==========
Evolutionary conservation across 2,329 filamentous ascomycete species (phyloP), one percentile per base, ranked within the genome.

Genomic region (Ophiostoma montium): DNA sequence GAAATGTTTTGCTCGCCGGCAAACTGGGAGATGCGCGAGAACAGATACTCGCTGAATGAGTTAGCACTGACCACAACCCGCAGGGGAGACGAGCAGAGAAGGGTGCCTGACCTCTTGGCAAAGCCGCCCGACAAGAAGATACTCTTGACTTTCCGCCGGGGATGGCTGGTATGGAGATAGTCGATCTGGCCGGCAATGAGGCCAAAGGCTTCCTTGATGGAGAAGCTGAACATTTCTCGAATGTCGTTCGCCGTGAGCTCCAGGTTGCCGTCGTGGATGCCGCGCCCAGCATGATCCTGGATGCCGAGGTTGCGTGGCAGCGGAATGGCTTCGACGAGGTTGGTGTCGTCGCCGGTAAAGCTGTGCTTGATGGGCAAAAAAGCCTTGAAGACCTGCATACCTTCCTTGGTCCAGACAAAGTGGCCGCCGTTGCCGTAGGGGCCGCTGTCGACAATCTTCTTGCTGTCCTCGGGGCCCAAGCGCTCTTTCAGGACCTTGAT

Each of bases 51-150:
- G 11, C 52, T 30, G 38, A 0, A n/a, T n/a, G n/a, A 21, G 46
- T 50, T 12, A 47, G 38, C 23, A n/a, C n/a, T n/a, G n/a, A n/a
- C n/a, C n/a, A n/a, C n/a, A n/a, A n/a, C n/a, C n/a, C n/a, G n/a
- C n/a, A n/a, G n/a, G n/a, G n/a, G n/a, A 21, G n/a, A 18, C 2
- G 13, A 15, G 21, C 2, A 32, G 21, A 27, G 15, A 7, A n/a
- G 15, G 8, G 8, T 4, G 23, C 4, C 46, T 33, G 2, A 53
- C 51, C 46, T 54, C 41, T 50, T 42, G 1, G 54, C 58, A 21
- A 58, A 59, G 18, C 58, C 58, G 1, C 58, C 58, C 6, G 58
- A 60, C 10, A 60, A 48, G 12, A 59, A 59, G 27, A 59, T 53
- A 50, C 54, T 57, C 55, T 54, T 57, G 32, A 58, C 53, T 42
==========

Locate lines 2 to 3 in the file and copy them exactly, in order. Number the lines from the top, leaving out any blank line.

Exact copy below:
Genomic region (Ophiostoma montium): DNA sequence GAAATGTTTTGCTCGCCGGCAAACTGGGAGATGCGCGAGAACAGATACTCGCTGAATGAGTTAGCACTGACCACAACCCGCAGGGGAGACGAGCAGAGAAGGGTGCCTGACCTCTTGGCAAAGCCGCCCGACAAGAAGATACTCTTGACTTTCCGCCGGGGATGGCTGGTATGGAGATAGTCGATCTGGCCGGCAATGAGGCCAAAGGCTTCCTTGATGGAGAAGCTGAACATTTCTCGAATGTCGTTCGCCGTGAGCTCCAGGTTGCCGTCGTGGATGCCGCGCCCAGCATGATCCTGGATGCCGAGGTTGCGTGGCAGCGGAATGGCTTCGACGAGGTTGGTGTCGTCGCCGGTAAAGCTGTGCTTGATGGGCAAAAAAGCCTTGAAGACCTGCATACCTTCCTTGGTCCAGACAAAGTGGCCGCCGTTGCCGTAGGGGCCGCTGTCGACAATCTTCTTGCTGTCCTCGGGGCCCAAGCGCTCTTTCAGGACCTTGAT

Each of bases 51-150: